For three months, Oliver’s body would rest on the Otto Farm until December of 1862 when Oliver’s father, Job Case, traveled from Simsbury to the battlefield at Antietam for the purpose of recovering the remains of his son. The elder Case may have enlisted the services of a well-known Hartford undertaker, William W. Roberts, who assisted many Connecticut families with returning the remains of their loved ones killed at Antietam (HT: John Banks). Job Case had the remains of his son exhumed from the temporary grave on the Otto farm and returned his body to Simsbury. Oliver was laid to rest with multiple generations of his ancestors in the Simsbury Cemetery located in the heart of town.

OliverCaseGrave2

The Final Resting Place of Oliver Cromwell Case, Simsbury Cemetery, Hopmeadow Street, Simsbury, Connecticut

 

Nearly 15 months after he departed his hometown, Private Oliver Cromwell Case had now returned home to rest with honor.

 

ENDNOTES

[1] This Republic of Suffering: Death and the American Civil War, Drew Gilpin Faust, 2008.

[2] Letters to a Civil War Bride: The Civil War Letters of Captain Wolcott Pascal Marsh, Sandra Marsh Mercer and Jerry Mercer, 2006.

[3] IBID

[4] “Recollections of Camp and Prison Life” by Alonzo Grove Case, Company E, 16th Regiment Connecticut Volunteers (from the collection of The Simsbury Historical Society)

[5] IBID.

[6] IBID.

[7] IBID.

[8] Hartford Daily Courant, September 30, 1862

We had good accommodations and set down to a table and ate like folks instead of hogs.

CW Flag at Pry House (2)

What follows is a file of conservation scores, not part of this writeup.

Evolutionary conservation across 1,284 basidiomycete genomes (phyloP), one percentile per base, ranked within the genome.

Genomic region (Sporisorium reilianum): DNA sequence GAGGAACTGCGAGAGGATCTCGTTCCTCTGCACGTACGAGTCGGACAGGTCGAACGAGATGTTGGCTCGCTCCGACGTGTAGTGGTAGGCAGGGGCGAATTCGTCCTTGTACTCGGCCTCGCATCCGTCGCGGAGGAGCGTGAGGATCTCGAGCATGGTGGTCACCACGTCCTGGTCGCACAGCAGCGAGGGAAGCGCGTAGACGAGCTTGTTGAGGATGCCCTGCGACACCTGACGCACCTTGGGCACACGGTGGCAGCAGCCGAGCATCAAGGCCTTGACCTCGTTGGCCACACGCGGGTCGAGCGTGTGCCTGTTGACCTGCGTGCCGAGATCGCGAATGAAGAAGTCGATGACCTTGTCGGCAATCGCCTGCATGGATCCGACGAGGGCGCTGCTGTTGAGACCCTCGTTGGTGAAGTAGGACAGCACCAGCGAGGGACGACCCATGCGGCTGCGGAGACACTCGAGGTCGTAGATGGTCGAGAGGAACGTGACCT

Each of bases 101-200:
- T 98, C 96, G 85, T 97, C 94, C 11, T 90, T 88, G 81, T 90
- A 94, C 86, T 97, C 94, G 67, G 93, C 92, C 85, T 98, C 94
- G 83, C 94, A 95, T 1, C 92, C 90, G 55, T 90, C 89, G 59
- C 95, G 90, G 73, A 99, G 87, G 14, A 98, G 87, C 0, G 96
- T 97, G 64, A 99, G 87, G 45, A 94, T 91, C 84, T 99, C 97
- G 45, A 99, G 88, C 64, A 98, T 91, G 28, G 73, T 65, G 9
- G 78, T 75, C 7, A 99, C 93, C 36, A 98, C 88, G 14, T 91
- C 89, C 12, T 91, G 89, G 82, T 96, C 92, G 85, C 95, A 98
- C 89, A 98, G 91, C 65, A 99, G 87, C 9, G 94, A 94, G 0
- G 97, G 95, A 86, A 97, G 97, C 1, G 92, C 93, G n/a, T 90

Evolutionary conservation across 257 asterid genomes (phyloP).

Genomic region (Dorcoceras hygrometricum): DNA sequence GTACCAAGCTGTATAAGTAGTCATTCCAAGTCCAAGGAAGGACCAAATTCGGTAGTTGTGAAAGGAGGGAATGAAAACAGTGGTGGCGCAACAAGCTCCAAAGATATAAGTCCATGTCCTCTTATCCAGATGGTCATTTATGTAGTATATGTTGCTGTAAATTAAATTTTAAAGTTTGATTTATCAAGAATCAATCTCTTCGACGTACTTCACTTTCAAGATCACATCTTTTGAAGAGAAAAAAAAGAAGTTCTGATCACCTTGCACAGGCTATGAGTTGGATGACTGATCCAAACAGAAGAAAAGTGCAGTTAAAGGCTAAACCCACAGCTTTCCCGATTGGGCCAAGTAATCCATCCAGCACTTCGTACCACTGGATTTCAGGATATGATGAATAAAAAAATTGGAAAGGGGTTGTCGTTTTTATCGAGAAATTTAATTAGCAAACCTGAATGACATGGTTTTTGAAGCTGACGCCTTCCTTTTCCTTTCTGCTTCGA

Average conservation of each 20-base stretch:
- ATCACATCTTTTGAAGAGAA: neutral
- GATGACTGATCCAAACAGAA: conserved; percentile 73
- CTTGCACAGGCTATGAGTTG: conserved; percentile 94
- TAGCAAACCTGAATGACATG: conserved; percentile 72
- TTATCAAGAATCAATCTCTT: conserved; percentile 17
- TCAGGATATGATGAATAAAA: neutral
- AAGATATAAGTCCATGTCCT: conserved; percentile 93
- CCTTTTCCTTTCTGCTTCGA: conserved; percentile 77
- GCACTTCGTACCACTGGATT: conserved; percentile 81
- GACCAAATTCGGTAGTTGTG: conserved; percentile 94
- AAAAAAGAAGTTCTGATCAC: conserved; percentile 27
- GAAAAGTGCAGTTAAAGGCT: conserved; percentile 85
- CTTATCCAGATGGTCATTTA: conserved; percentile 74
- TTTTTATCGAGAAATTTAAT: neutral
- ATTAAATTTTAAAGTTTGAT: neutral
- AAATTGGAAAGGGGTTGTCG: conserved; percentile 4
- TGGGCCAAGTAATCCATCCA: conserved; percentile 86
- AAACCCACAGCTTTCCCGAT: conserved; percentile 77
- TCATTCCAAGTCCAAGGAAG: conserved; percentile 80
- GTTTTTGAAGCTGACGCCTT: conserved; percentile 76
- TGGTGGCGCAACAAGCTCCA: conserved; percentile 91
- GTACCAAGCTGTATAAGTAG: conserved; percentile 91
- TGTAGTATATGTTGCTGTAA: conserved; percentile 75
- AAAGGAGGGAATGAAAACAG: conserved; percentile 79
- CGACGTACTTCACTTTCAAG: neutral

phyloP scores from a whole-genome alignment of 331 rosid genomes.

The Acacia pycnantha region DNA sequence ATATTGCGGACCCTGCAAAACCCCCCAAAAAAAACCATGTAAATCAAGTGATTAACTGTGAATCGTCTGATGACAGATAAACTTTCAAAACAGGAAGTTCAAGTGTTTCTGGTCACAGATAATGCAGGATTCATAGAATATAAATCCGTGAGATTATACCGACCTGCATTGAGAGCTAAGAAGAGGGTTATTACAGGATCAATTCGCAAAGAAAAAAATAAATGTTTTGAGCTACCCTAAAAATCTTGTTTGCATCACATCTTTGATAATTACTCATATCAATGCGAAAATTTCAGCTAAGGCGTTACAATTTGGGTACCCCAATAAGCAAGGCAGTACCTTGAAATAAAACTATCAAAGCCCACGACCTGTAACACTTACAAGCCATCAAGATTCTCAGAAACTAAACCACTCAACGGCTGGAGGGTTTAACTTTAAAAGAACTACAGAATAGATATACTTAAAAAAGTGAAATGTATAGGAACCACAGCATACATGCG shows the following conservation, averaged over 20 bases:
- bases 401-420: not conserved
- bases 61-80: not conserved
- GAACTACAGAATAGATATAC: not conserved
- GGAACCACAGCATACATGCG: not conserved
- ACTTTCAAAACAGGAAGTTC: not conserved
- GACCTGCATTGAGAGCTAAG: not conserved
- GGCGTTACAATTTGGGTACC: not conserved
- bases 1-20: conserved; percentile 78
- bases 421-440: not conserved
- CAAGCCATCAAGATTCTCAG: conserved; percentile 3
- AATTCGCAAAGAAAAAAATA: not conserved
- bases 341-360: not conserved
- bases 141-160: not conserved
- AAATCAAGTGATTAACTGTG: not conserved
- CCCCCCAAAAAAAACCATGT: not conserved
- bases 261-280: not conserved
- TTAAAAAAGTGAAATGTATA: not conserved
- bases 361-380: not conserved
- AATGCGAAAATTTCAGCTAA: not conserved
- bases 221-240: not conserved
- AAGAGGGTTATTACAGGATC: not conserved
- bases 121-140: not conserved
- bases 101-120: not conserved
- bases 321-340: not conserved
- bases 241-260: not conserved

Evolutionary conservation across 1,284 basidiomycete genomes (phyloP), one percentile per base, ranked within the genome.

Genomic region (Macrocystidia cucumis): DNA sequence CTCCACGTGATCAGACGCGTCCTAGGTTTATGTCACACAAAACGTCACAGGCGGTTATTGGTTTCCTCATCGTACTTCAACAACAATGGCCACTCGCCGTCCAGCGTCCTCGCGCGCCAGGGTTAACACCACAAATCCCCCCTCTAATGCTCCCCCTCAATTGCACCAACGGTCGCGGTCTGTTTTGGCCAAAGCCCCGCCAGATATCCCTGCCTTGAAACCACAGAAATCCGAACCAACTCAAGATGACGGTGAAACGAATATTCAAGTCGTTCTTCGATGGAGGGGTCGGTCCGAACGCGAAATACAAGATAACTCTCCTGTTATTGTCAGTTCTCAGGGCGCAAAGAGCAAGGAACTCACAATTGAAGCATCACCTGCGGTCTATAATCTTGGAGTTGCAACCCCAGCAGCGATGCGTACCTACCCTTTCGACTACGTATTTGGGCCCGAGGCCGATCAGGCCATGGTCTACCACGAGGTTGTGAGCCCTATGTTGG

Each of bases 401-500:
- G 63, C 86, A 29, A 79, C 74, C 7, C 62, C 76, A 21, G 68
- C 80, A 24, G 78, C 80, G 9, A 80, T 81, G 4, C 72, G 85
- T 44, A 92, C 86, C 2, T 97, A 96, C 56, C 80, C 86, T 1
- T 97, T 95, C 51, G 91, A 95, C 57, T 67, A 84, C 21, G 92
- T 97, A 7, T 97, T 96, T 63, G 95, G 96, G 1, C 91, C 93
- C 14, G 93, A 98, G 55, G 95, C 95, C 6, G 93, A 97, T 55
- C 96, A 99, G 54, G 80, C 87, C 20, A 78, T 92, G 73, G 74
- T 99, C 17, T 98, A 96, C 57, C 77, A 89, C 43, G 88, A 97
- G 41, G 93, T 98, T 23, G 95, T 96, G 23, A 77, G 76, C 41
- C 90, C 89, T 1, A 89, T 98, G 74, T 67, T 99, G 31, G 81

Christmas Eve 1861 brought a real treat for Oliver Case who was in serious need of an uplifting of his spirits after battles with a feverous condition known as Ague. Back to a good state of health, Oliver was assigned to a work detail, but he was first invited. To partake of a Christmas Eve meal at the headquarters of Major General Ambrose Burnside in Annapolis. From his letters, the reader observes that the seemingly trivial things like eating at a table become much more significant events in the life of a soldier.

The entire letter is republished below…Merry Christmas from Oliver Cromwell Case!

Annapolis

Dec. 25th, 1861

Dear Sister,

Yours of the 22nd came at hand today and was very welcome as I had received no letters from you since L.G. Goodrich was here. Monday was a very stormy day, although the storm abated somewhat in the afternoon.

Lieut. Marsh detailed me to go downtown and report to Gen. Burnside’s headquarters with five others from our Regt. I was the only one from our Company. We went down and stayed at Gen. Burnside’s until early dark when we were conveyed aboard the Arneal, a large transport, and took supper and spent the night. We had good accommodations and set down to a table and ate like folks instead of hogs.

It is the first time that I have sat down to a table to eat since I left H(artford). After breakfast we were conveyed ashore and Gen. Burnside made the detail from all the regiments but one commencing with the largest men. When he found that he had four from the 8th Conn. and only one or two from each of the other Regts, he said that it (the 8th) had not ought to furnish any more but her men were the right size. He considered for some time and then picked out the largest from the other regiments and sent us back subject to a detail whenever we shall be wanted. There was ten sent back in all, only two from our Regt. They are detailed one for a ship to be placed in the Magazine and stow away the different size balls in the proper places and keep a memorandum of where and how many of a kind so that when they are wanted they can put their hands on them without any trouble. I should think that they were to deliver out the ammunition in case of an attack. The Gen. said that it needed strong men to handle the large balls etc, etc. Of course I felt somewhat disappointed by being sent back but I had the assurance that it was not because I was not strong enough but because they didn’t want so many from a regiment. The harbor is full of transports and gunboats, all with the exception of 3 or 4 painted black. I should think that there is 30 or more besides some that have not yet arrived. I think I may have a chance upon one yet but do not know.